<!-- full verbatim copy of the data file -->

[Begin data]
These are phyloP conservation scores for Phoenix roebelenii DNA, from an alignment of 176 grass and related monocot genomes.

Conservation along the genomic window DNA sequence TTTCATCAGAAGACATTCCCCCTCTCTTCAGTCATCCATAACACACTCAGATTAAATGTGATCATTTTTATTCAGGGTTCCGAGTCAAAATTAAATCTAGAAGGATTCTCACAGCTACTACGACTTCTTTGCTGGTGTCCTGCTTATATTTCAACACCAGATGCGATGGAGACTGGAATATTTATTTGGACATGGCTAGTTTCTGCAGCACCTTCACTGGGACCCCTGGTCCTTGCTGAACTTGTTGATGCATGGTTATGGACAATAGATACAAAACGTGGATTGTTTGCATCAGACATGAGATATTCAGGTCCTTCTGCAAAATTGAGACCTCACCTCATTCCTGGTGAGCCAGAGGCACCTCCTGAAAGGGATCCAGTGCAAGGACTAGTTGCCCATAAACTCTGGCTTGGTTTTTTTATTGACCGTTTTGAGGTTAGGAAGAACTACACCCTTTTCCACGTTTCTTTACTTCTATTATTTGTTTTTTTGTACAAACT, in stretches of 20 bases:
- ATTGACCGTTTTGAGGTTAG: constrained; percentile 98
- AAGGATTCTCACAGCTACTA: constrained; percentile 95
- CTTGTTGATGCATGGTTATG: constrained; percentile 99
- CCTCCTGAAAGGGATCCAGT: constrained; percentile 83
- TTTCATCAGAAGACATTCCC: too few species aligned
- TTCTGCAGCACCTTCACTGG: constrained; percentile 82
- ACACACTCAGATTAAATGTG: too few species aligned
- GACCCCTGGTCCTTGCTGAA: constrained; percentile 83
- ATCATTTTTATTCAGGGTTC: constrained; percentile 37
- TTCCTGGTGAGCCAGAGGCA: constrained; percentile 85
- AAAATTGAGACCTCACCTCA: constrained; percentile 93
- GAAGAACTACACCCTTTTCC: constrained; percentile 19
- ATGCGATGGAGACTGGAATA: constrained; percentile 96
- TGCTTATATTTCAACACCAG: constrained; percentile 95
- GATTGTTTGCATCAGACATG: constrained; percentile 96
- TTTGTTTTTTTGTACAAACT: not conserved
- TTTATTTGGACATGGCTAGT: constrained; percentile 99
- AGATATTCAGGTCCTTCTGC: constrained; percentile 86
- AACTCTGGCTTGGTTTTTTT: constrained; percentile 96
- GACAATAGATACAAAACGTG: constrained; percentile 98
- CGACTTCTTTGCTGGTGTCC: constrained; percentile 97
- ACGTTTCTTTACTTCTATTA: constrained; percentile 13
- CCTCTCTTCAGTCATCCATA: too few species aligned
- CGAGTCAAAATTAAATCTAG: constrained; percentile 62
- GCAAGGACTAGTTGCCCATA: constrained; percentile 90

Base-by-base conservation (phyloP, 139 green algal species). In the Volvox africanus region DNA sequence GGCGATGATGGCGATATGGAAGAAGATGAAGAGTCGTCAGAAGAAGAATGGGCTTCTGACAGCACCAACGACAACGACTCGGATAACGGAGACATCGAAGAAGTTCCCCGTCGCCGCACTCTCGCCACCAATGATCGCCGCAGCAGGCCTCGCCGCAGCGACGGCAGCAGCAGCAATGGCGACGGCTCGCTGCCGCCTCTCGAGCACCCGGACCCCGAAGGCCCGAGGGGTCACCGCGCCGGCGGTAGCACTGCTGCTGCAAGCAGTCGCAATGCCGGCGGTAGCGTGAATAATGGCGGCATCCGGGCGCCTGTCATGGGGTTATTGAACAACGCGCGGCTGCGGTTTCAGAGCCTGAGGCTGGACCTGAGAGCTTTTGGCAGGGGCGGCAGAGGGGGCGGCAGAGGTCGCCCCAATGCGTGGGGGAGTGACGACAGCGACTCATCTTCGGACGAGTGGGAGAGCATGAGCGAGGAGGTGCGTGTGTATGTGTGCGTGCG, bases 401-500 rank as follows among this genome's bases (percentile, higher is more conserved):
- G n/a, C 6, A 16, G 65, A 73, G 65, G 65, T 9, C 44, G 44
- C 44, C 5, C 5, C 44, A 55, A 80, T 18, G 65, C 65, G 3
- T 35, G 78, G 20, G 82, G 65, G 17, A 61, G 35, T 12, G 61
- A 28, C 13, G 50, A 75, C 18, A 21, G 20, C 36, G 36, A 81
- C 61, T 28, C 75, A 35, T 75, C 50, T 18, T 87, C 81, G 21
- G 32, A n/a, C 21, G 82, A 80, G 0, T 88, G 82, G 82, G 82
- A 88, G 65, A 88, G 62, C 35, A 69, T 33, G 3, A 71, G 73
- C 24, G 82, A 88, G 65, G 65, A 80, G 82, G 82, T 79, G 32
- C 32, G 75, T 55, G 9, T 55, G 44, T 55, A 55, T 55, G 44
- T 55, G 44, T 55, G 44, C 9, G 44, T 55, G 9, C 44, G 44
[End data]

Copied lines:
These are phyloP conservation scores for Phoenix roebelenii DNA, from an alignment of 176 grass and related monocot genomes.

Conservation along the genomic window DNA sequence TTTCATCAGAAGACATTCCCCCTCTCTTCAGTCATCCATAACACACTCAGATTAAATGTGATCATTTTTATTCAGGGTTCCGAGTCAAAATTAAATCTAGAAGGATTCTCACAGCTACTACGACTTCTTTGCTGGTGTCCTGCTTATATTTCAACACCAGATGCGATGGAGACTGGAATATTTATTTGGACATGGCTAGTTTCTGCAGCACCTTCACTGGGACCCCTGGTCCTTGCTGAACTTGTTGATGCATGGTTATGGACAATAGATACAAAACGTGGATTGTTTGCATCAGACATGAGATATTCAGGTCCTTCTGCAAAATTGAGACCTCACCTCATTCCTGGTGAGCCAGAGGCACCTCCTGAAAGGGATCCAGTGCAAGGACTAGTTGCCCATAAACTCTGGCTTGGTTTTTTTATTGACCGTTTTGAGGTTAGGAAGAACTACACCCTTTTCCACGTTTCTTTACTTCTATTATTTGTTTTTTTGTACAAACT, in stretches of 20 bases:
- ATTGACCGTTTTGAGGTTAG: constrained; percentile 98
- AAGGATTCTCACAGCTACTA: constrained; percentile 95
- CTTGTTGATGCATGGTTATG: constrained; percentile 99
- CCTCCTGAAAGGGATCCAGT: constrained; percentile 83
- TTTCATCAGAAGACATTCCC: too few species aligned
- TTCTGCAGCACCTTCACTGG: constrained; percentile 82
- ACACACTCAGATTAAATGTG: too few species aligned
- GACCCCTGGTCCTTGCTGAA: constrained; percentile 83
- ATCATTTTTATTCAGGGTTC: constrained; percentile 37
- TTCCTGGTGAGCCAGAGGCA: constrained; percentile 85
- AAAATTGAGACCTCACCTCA: constrained; percentile 93
- GAAGAACTACACCCTTTTCC: constrained; percentile 19
- ATGCGATGGAGACTGGAATA: constrained; percentile 96
- TGCTTATATTTCAACACCAG: constrained; percentile 95
- GATTGTTTGCATCAGACATG: constrained; percentile 96
- TTTGTTTTTTTGTACAAACT: not conserved
- TTTATTTGGACATGGCTAGT: constrained; percentile 99
- AGATATTCAGGTCCTTCTGC: constrained; percentile 86
- AACTCTGGCTTGGTTTTTTT: constrained; percentile 96
- GACAATAGATACAAAACGTG: constrained; percentile 98
- CGACTTCTTTGCTGGTGTCC: constrained; percentile 97
- ACGTTTCTTTACTTCTATTA: constrained; percentile 13
- CCTCTCTTCAGTCATCCATA: too few species aligned
- CGAGTCAAAATTAAATCTAG: constrained; percentile 62
- GCAAGGACTAGTTGCCCATA: constrained; percentile 90

Base-by-base conservation (phyloP, 139 green algal species). In the Volvox africanus region DNA sequence GGCGATGATGGCGATATGGAAGAAGATGAAGAGTCGTCAGAAGAAGAATGGGCTTCTGACAGCACCAACGACAACGACTCGGATAACGGAGACATCGAAGAAGTTCCCCGTCGCCGCACTCTCGCCACCAATGATCGCCGCAGCAGGCCTCGCCGCAGCGACGGCAGCAGCAGCAATGGCGACGGCTCGCTGCCGCCTCTCGAGCACCCGGACCCCGAAGGCCCGAGGGGTCACCGCGCCGGCGGTAGCACTGCTGCTGCAAGCAGTCGCAATGCCGGCGGTAGCGTGAATAATGGCGGCATCCGGGCGCCTGTCATGGGGTTATTGAACAACGCGCGGCTGCGGTTTCAGAGCCTGAGGCTGGACCTGAGAGCTTTTGGCAGGGGCGGCAGAGGGGGCGGCAGAGGTCGCCCCAATGCGTGGGGGAGTGACGACAGCGACTCATCTTCGGACGAGTGGGAGAGCATGAGCGAGGAGGTGCGTGTGTATGTGTGCGTGCG, bases 401-500 rank as follows among this genome's bases (percentile, higher is more conserved):
- G n/a, C 6, A 16, G 65, A 73, G 65, G 65, T 9, C 44, G 44
- C 44, C 5, C 5, C 44, A 55, A 80, T 18, G 65, C 65, G 3
- T 35, G 78, G 20, G 82, G 65, G 17, A 61, G 35, T 12, G 61
- A 28, C 13, G 50, A 75, C 18, A 21, G 20, C 36, G 36, A 81
- C 61, T 28, C 75, A 35, T 75, C 50, T 18, T 87, C 81, G 21
- G 32, A n/a, C 21, G 82, A 80, G 0, T 88, G 82, G 82, G 82
- A 88, G 65, A 88, G 62, C 35, A 69, T 33, G 3, A 71, G 73
- C 24, G 82, A 88, G 65, G 65, A 80, G 82, G 82, T 79, G 32
- C 32, G 75, T 55, G 9, T 55, G 44, T 55, A 55, T 55, G 44
- T 55, G 44, T 55, G 44, C 9, G 44, T 55, G 9, C 44, G 44